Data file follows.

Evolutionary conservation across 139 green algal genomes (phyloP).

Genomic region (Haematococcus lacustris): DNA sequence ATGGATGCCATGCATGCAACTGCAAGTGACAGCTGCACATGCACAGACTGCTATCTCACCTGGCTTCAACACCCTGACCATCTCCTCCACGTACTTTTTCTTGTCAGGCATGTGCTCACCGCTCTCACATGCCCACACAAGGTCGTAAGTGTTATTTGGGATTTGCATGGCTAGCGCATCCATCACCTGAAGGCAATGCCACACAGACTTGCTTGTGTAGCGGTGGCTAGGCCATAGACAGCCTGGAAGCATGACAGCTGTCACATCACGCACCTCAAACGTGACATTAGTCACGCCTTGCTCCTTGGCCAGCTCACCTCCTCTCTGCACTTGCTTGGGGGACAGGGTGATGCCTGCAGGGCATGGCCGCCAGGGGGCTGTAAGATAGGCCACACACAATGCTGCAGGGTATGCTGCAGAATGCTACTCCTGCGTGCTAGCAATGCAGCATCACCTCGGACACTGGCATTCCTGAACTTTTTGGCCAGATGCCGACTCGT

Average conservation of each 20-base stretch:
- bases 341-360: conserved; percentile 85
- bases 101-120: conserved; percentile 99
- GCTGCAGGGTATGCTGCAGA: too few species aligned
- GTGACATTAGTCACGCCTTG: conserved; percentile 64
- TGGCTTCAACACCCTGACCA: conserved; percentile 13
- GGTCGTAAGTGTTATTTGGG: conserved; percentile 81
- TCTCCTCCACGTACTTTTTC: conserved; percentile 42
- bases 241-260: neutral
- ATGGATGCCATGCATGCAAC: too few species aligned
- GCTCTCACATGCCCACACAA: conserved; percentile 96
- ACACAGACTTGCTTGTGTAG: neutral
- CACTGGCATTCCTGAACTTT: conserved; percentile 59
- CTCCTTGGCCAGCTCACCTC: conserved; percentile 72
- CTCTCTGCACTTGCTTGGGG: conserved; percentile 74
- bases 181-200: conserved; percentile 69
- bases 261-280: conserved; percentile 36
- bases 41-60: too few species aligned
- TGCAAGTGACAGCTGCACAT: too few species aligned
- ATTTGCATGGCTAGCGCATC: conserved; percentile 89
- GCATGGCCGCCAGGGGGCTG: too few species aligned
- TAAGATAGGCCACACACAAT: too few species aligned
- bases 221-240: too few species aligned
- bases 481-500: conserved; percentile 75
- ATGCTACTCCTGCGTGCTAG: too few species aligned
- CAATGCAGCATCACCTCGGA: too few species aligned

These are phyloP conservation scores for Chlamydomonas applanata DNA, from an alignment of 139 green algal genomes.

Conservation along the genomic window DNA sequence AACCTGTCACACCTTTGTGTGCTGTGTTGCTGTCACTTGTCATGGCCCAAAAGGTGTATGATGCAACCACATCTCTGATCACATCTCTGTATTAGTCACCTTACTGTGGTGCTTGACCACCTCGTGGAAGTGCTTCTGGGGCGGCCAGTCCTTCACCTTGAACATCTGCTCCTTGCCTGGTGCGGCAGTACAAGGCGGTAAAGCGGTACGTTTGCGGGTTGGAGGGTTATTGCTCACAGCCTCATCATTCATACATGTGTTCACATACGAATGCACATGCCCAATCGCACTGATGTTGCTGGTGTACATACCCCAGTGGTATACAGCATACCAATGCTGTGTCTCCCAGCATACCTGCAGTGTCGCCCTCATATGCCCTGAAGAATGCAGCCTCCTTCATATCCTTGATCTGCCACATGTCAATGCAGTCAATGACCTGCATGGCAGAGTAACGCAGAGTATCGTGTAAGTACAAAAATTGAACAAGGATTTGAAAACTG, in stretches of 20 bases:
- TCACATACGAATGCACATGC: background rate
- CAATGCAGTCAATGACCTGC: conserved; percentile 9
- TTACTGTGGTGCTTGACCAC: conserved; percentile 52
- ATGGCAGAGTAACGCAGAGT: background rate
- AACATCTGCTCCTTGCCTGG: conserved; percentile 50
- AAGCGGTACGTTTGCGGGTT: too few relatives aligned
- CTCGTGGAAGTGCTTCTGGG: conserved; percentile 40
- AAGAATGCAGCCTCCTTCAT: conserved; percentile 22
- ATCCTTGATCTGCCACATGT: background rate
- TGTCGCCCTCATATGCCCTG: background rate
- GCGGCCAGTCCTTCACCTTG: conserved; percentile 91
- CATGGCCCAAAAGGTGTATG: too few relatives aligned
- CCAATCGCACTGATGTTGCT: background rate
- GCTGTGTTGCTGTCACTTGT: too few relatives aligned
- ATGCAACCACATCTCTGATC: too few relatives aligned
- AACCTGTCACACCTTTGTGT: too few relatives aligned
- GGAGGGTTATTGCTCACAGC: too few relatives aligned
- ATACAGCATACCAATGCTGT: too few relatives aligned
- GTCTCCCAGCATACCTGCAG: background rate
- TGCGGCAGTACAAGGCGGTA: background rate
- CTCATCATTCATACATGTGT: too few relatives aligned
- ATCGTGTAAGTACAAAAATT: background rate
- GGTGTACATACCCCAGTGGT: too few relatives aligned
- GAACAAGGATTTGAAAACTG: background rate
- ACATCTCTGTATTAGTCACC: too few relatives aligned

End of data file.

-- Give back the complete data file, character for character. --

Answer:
Evolutionary conservation across 139 green algal genomes (phyloP).

Genomic region (Haematococcus lacustris): DNA sequence ATGGATGCCATGCATGCAACTGCAAGTGACAGCTGCACATGCACAGACTGCTATCTCACCTGGCTTCAACACCCTGACCATCTCCTCCACGTACTTTTTCTTGTCAGGCATGTGCTCACCGCTCTCACATGCCCACACAAGGTCGTAAGTGTTATTTGGGATTTGCATGGCTAGCGCATCCATCACCTGAAGGCAATGCCACACAGACTTGCTTGTGTAGCGGTGGCTAGGCCATAGACAGCCTGGAAGCATGACAGCTGTCACATCACGCACCTCAAACGTGACATTAGTCACGCCTTGCTCCTTGGCCAGCTCACCTCCTCTCTGCACTTGCTTGGGGGACAGGGTGATGCCTGCAGGGCATGGCCGCCAGGGGGCTGTAAGATAGGCCACACACAATGCTGCAGGGTATGCTGCAGAATGCTACTCCTGCGTGCTAGCAATGCAGCATCACCTCGGACACTGGCATTCCTGAACTTTTTGGCCAGATGCCGACTCGT

Average conservation of each 20-base stretch:
- bases 341-360: conserved; percentile 85
- bases 101-120: conserved; percentile 99
- GCTGCAGGGTATGCTGCAGA: too few species aligned
- GTGACATTAGTCACGCCTTG: conserved; percentile 64
- TGGCTTCAACACCCTGACCA: conserved; percentile 13
- GGTCGTAAGTGTTATTTGGG: conserved; percentile 81
- TCTCCTCCACGTACTTTTTC: conserved; percentile 42
- bases 241-260: neutral
- ATGGATGCCATGCATGCAAC: too few species aligned
- GCTCTCACATGCCCACACAA: conserved; percentile 96
- ACACAGACTTGCTTGTGTAG: neutral
- CACTGGCATTCCTGAACTTT: conserved; percentile 59
- CTCCTTGGCCAGCTCACCTC: conserved; percentile 72
- CTCTCTGCACTTGCTTGGGG: conserved; percentile 74
- bases 181-200: conserved; percentile 69
- bases 261-280: conserved; percentile 36
- bases 41-60: too few species aligned
- TGCAAGTGACAGCTGCACAT: too few species aligned
- ATTTGCATGGCTAGCGCATC: conserved; percentile 89
- GCATGGCCGCCAGGGGGCTG: too few species aligned
- TAAGATAGGCCACACACAAT: too few species aligned
- bases 221-240: too few species aligned
- bases 481-500: conserved; percentile 75
- ATGCTACTCCTGCGTGCTAG: too few species aligned
- CAATGCAGCATCACCTCGGA: too few species aligned

These are phyloP conservation scores for Chlamydomonas applanata DNA, from an alignment of 139 green algal genomes.

Conservation along the genomic window DNA sequence AACCTGTCACACCTTTGTGTGCTGTGTTGCTGTCACTTGTCATGGCCCAAAAGGTGTATGATGCAACCACATCTCTGATCACATCTCTGTATTAGTCACCTTACTGTGGTGCTTGACCACCTCGTGGAAGTGCTTCTGGGGCGGCCAGTCCTTCACCTTGAACATCTGCTCCTTGCCTGGTGCGGCAGTACAAGGCGGTAAAGCGGTACGTTTGCGGGTTGGAGGGTTATTGCTCACAGCCTCATCATTCATACATGTGTTCACATACGAATGCACATGCCCAATCGCACTGATGTTGCTGGTGTACATACCCCAGTGGTATACAGCATACCAATGCTGTGTCTCCCAGCATACCTGCAGTGTCGCCCTCATATGCCCTGAAGAATGCAGCCTCCTTCATATCCTTGATCTGCCACATGTCAATGCAGTCAATGACCTGCATGGCAGAGTAACGCAGAGTATCGTGTAAGTACAAAAATTGAACAAGGATTTGAAAACTG, in stretches of 20 bases:
- TCACATACGAATGCACATGC: background rate
- CAATGCAGTCAATGACCTGC: conserved; percentile 9
- TTACTGTGGTGCTTGACCAC: conserved; percentile 52
- ATGGCAGAGTAACGCAGAGT: background rate
- AACATCTGCTCCTTGCCTGG: conserved; percentile 50
- AAGCGGTACGTTTGCGGGTT: too few relatives aligned
- CTCGTGGAAGTGCTTCTGGG: conserved; percentile 40
- AAGAATGCAGCCTCCTTCAT: conserved; percentile 22
- ATCCTTGATCTGCCACATGT: background rate
- TGTCGCCCTCATATGCCCTG: background rate
- GCGGCCAGTCCTTCACCTTG: conserved; percentile 91
- CATGGCCCAAAAGGTGTATG: too few relatives aligned
- CCAATCGCACTGATGTTGCT: background rate
- GCTGTGTTGCTGTCACTTGT: too few relatives aligned
- ATGCAACCACATCTCTGATC: too few relatives aligned
- AACCTGTCACACCTTTGTGT: too few relatives aligned
- GGAGGGTTATTGCTCACAGC: too few relatives aligned
- ATACAGCATACCAATGCTGT: too few relatives aligned
- GTCTCCCAGCATACCTGCAG: background rate
- TGCGGCAGTACAAGGCGGTA: background rate
- CTCATCATTCATACATGTGT: too few relatives aligned
- ATCGTGTAAGTACAAAAATT: background rate
- GGTGTACATACCCCAGTGGT: too few relatives aligned
- GAACAAGGATTTGAAAACTG: background rate
- ACATCTCTGTATTAGTCACC: too few relatives aligned